“We’ve been a band since 1973. We’re gonna have our 44th anniversary as a band this November. That’s a long-ass time! I’ve never really been satisfied with my answer as to how we have remained intact but the one reason that has a lot to do with it is that we were friends before we ever became musicians. It was never a proposition. It was something that we grew up together as friends and as family because when you’re a kid your parents know each other and you go to the same schools. It builds real deep roots. It’s not like a band looking for a bass player and they put out a classified ad or they put an index card on a bulletin board at Guitar Center. This root goes way deep and is more of a family connection.”

Serious Fun

“We have a blast when we play live. Maybe that’s why people keep coming. They don’t feel like they’re paying money to go see some spectacle or someone just staying within the lines. When the Los Lonely Boys were kids, we’d play Texas where their dad would put them on stage playing a Stevie Ray Vaughn set. We’d hang out with them. We have roots all over the US. We’ve had the opportunity to meet some of our heroes. We don’t take what we do all that serious. We’re serious about the music we do but all the other stuff, the accolades we get all that stuff. It’s almost like we’re looking over our shoulders to see who they’re talking about. We concentrate so much on the work. All the other fluff doesn’t mean that much.”

Avenues for Latin Music

“Back when access to music wasn’t as technically advanced as it is now, I would say yes, absolutely, there was a problem accessing Latin music. You didn’t see many Latinos in rock. We’re a rock band who happens to be Mexican-American. We promote that as well. We have to talk about what’s going on in mainstream music. Justin Beiber did that song. There’s a recognized need for it and a viable marketing place that people are looking at. To this day, there’s not a lot of cross talk between Latino bands and American rock and roll. It’s not necessarily because they are being ignored, it’s because there’s such a huge infrastructure for Latin music now and you might as well sit where you’re comfortable. But I don’t really believe that we should explore everything; they have the Latin billboard awards, the Latin Grammys now, and I think it’s a wonderful beautiful thing for a celebration for our culture too but there’s just a little bit that rubs me wrong, I don’t know exactly what it is, I don’t want to go as far as saying its ‘ghettoizing’ us but I think when you look at music, and certainly our career and what we have done, there’s no reason why we can look more at the similarities of what we do than the differences. I don’t think there is an underrepresentation, I think people are waking up; it’s taken a long time. Of course with all the bullshit that’s going on right now every time we take two steps forward we take four steps back. There are a lot of people still in the industry, the powers-that-be, who are not doing anything maliciously, but are kind of ignorant to what we have to offer. If you’re a good fuckin’ band, you’re a good band, right? If your band sucks, get better at it.”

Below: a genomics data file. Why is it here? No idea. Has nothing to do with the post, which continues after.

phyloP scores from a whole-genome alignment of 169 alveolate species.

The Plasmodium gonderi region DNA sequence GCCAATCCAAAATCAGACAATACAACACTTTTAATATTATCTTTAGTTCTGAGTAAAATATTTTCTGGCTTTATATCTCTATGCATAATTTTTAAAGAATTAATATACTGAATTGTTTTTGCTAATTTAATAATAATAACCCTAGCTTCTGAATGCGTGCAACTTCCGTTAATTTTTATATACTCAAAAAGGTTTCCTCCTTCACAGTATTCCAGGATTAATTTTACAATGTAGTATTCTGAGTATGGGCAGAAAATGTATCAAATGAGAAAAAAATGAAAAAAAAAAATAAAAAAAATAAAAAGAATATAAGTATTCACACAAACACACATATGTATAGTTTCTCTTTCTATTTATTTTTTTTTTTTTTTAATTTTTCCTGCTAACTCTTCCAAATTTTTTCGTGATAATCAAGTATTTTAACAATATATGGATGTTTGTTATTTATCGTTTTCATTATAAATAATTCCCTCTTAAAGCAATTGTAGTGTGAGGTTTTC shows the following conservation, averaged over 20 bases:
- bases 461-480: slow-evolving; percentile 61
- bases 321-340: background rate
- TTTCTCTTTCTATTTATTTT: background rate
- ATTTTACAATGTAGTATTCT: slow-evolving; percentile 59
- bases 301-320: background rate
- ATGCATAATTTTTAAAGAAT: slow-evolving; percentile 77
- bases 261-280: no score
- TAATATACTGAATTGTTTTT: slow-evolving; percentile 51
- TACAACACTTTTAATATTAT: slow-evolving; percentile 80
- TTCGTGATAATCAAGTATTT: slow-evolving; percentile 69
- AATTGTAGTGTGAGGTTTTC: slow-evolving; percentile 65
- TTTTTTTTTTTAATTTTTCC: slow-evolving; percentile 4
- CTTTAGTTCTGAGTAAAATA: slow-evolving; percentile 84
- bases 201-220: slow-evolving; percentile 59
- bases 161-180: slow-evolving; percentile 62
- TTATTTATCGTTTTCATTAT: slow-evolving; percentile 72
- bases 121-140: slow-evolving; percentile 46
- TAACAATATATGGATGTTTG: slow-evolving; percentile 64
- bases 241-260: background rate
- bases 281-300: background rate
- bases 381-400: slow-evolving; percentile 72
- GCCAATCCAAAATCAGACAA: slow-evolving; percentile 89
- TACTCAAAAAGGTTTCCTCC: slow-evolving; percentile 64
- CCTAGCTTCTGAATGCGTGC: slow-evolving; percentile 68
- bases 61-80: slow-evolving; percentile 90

Louis the Songwriter and Artist

“I’ve painted all my life. I’m an accidental musician. Songwriting for me, I always go back to my own experiences. I’m a songwriter. David and I have been writing songs since we were teenagers. To say that he was the musical component and I am only the lyricist discounts us a little bit, we’re songwriters. We do both things. Primarily, because time is a premium, we don’t have the chance to sit down face to face and work out everything, so I’ve taken on the task of writing most of the lyrics and David is in charge of the musical inspiration but ultimately we put the thing together and work in the studio together. I draw inspiration from my own personal experience because of what I’ve done and being around the U.S. I write songs that are from my experience but they’re not right on the nose because I want people to be able to relate. My deal is, I try to put people together rather than divide them. I was supposed to go to a four-year art school when the band was starting to do stuff in the late 70’s and I came to that fork in the road; it worked out alright. I’m different from most Chicano artists; I don’t paint things schematically Mexicano or Chicano. Mostly its impressionistic, the paint flies around quite a bit. But I always have the feeling I always want to say something. There’s always some kind of message. I come from a tradition, as a Chicano, growing up in the late 60’s that I am aware of and to some degree politicized. A little of that makes its way into everything I do.”

Good Morning Aztlán

“I’m working on a book right now. A career retrospective entitled, “Good Morning Aztlán”. It’s a compilation of song lyrics, other miscellaneous writing, painting and drawing reproductions. There’s an essay on the songs by Dave Alvin from The Blasters, Martha Gonzalez wrote the afterword, I wrote the introduction and Luis Rodriguez wrote an essay too. It’s time for me to capsulate it for the time vault for generations to follow. It’s gonna be released soon.”